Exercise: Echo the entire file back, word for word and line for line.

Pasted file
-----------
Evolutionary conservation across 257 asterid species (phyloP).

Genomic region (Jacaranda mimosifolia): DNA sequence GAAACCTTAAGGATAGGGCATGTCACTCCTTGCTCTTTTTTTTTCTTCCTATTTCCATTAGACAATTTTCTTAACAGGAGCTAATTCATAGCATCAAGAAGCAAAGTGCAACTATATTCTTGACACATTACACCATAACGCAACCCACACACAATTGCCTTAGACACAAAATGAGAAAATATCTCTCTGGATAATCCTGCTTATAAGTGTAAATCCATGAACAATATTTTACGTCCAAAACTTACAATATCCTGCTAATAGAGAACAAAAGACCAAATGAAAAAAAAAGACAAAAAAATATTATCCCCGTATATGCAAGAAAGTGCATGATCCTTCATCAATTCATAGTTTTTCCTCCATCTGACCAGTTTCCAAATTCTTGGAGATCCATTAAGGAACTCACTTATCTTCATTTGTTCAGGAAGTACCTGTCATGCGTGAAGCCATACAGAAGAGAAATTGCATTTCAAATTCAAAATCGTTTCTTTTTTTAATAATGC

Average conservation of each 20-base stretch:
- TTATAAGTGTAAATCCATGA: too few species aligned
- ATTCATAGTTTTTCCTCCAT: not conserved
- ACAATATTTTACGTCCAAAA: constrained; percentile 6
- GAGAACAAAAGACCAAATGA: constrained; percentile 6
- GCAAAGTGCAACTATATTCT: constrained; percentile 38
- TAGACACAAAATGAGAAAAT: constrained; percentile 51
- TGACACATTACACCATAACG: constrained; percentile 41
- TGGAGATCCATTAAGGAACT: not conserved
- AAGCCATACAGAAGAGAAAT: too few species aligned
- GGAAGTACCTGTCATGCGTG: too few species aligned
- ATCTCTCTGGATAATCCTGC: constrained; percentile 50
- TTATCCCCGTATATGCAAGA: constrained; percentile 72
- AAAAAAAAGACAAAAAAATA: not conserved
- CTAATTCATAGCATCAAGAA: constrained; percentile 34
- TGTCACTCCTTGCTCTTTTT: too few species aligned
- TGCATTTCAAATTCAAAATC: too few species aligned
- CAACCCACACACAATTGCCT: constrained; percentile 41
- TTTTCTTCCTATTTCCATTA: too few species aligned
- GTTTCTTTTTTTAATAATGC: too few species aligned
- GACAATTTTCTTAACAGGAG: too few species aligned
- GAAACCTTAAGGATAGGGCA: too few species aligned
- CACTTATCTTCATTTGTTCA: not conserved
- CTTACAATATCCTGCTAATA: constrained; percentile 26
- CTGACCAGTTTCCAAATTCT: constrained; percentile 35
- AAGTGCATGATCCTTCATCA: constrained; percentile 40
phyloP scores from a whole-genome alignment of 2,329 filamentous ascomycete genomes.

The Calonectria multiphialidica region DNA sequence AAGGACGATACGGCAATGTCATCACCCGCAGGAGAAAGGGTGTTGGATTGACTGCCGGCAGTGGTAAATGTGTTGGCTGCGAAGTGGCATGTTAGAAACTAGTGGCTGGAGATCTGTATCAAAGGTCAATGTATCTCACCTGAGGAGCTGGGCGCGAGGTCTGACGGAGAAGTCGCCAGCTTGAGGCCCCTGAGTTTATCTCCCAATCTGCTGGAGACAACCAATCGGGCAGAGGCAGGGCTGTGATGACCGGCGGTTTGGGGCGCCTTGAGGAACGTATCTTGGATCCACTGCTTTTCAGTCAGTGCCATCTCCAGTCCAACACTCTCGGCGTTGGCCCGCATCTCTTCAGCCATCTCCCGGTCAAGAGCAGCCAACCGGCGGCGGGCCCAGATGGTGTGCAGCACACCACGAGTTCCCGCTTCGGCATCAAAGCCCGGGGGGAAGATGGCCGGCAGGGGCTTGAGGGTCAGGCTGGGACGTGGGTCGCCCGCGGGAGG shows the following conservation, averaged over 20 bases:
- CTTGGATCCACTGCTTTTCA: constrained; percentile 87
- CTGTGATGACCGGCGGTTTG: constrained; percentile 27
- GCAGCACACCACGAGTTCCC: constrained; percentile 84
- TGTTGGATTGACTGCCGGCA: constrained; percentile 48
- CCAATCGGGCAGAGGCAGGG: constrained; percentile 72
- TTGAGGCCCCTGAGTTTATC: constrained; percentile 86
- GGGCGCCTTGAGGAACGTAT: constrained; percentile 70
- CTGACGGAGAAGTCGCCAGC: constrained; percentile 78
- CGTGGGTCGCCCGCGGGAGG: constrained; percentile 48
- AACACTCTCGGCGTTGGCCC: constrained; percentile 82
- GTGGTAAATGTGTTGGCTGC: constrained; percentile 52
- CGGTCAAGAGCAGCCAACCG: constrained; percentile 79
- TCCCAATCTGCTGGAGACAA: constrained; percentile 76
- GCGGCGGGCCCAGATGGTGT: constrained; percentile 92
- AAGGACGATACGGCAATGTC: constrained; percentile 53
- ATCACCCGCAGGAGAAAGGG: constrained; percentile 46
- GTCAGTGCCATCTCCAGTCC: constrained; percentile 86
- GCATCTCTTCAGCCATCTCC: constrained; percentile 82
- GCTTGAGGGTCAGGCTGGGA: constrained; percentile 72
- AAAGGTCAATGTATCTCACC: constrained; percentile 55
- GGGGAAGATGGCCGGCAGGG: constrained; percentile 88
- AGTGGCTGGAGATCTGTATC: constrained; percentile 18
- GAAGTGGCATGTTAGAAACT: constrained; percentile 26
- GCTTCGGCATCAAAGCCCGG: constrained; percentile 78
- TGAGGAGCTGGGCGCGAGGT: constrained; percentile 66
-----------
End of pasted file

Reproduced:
Evolutionary conservation across 257 asterid species (phyloP).

Genomic region (Jacaranda mimosifolia): DNA sequence GAAACCTTAAGGATAGGGCATGTCACTCCTTGCTCTTTTTTTTTCTTCCTATTTCCATTAGACAATTTTCTTAACAGGAGCTAATTCATAGCATCAAGAAGCAAAGTGCAACTATATTCTTGACACATTACACCATAACGCAACCCACACACAATTGCCTTAGACACAAAATGAGAAAATATCTCTCTGGATAATCCTGCTTATAAGTGTAAATCCATGAACAATATTTTACGTCCAAAACTTACAATATCCTGCTAATAGAGAACAAAAGACCAAATGAAAAAAAAAGACAAAAAAATATTATCCCCGTATATGCAAGAAAGTGCATGATCCTTCATCAATTCATAGTTTTTCCTCCATCTGACCAGTTTCCAAATTCTTGGAGATCCATTAAGGAACTCACTTATCTTCATTTGTTCAGGAAGTACCTGTCATGCGTGAAGCCATACAGAAGAGAAATTGCATTTCAAATTCAAAATCGTTTCTTTTTTTAATAATGC

Average conservation of each 20-base stretch:
- TTATAAGTGTAAATCCATGA: too few species aligned
- ATTCATAGTTTTTCCTCCAT: not conserved
- ACAATATTTTACGTCCAAAA: constrained; percentile 6
- GAGAACAAAAGACCAAATGA: constrained; percentile 6
- GCAAAGTGCAACTATATTCT: constrained; percentile 38
- TAGACACAAAATGAGAAAAT: constrained; percentile 51
- TGACACATTACACCATAACG: constrained; percentile 41
- TGGAGATCCATTAAGGAACT: not conserved
- AAGCCATACAGAAGAGAAAT: too few species aligned
- GGAAGTACCTGTCATGCGTG: too few species aligned
- ATCTCTCTGGATAATCCTGC: constrained; percentile 50
- TTATCCCCGTATATGCAAGA: constrained; percentile 72
- AAAAAAAAGACAAAAAAATA: not conserved
- CTAATTCATAGCATCAAGAA: constrained; percentile 34
- TGTCACTCCTTGCTCTTTTT: too few species aligned
- TGCATTTCAAATTCAAAATC: too few species aligned
- CAACCCACACACAATTGCCT: constrained; percentile 41
- TTTTCTTCCTATTTCCATTA: too few species aligned
- GTTTCTTTTTTTAATAATGC: too few species aligned
- GACAATTTTCTTAACAGGAG: too few species aligned
- GAAACCTTAAGGATAGGGCA: too few species aligned
- CACTTATCTTCATTTGTTCA: not conserved
- CTTACAATATCCTGCTAATA: constrained; percentile 26
- CTGACCAGTTTCCAAATTCT: constrained; percentile 35
- AAGTGCATGATCCTTCATCA: constrained; percentile 40
phyloP scores from a whole-genome alignment of 2,329 filamentous ascomycete genomes.

The Calonectria multiphialidica region DNA sequence AAGGACGATACGGCAATGTCATCACCCGCAGGAGAAAGGGTGTTGGATTGACTGCCGGCAGTGGTAAATGTGTTGGCTGCGAAGTGGCATGTTAGAAACTAGTGGCTGGAGATCTGTATCAAAGGTCAATGTATCTCACCTGAGGAGCTGGGCGCGAGGTCTGACGGAGAAGTCGCCAGCTTGAGGCCCCTGAGTTTATCTCCCAATCTGCTGGAGACAACCAATCGGGCAGAGGCAGGGCTGTGATGACCGGCGGTTTGGGGCGCCTTGAGGAACGTATCTTGGATCCACTGCTTTTCAGTCAGTGCCATCTCCAGTCCAACACTCTCGGCGTTGGCCCGCATCTCTTCAGCCATCTCCCGGTCAAGAGCAGCCAACCGGCGGCGGGCCCAGATGGTGTGCAGCACACCACGAGTTCCCGCTTCGGCATCAAAGCCCGGGGGGAAGATGGCCGGCAGGGGCTTGAGGGTCAGGCTGGGACGTGGGTCGCCCGCGGGAGG shows the following conservation, averaged over 20 bases:
- CTTGGATCCACTGCTTTTCA: constrained; percentile 87
- CTGTGATGACCGGCGGTTTG: constrained; percentile 27
- GCAGCACACCACGAGTTCCC: constrained; percentile 84
- TGTTGGATTGACTGCCGGCA: constrained; percentile 48
- CCAATCGGGCAGAGGCAGGG: constrained; percentile 72
- TTGAGGCCCCTGAGTTTATC: constrained; percentile 86
- GGGCGCCTTGAGGAACGTAT: constrained; percentile 70
- CTGACGGAGAAGTCGCCAGC: constrained; percentile 78
- CGTGGGTCGCCCGCGGGAGG: constrained; percentile 48
- AACACTCTCGGCGTTGGCCC: constrained; percentile 82
- GTGGTAAATGTGTTGGCTGC: constrained; percentile 52
- CGGTCAAGAGCAGCCAACCG: constrained; percentile 79
- TCCCAATCTGCTGGAGACAA: constrained; percentile 76
- GCGGCGGGCCCAGATGGTGT: constrained; percentile 92
- AAGGACGATACGGCAATGTC: constrained; percentile 53
- ATCACCCGCAGGAGAAAGGG: constrained; percentile 46
- GTCAGTGCCATCTCCAGTCC: constrained; percentile 86
- GCATCTCTTCAGCCATCTCC: constrained; percentile 82
- GCTTGAGGGTCAGGCTGGGA: constrained; percentile 72
- AAAGGTCAATGTATCTCACC: constrained; percentile 55
- GGGGAAGATGGCCGGCAGGG: constrained; percentile 88
- AGTGGCTGGAGATCTGTATC: constrained; percentile 18
- GAAGTGGCATGTTAGAAACT: constrained; percentile 26
- GCTTCGGCATCAAAGCCCGG: constrained; percentile 78
- TGAGGAGCTGGGCGCGAGGT: constrained; percentile 66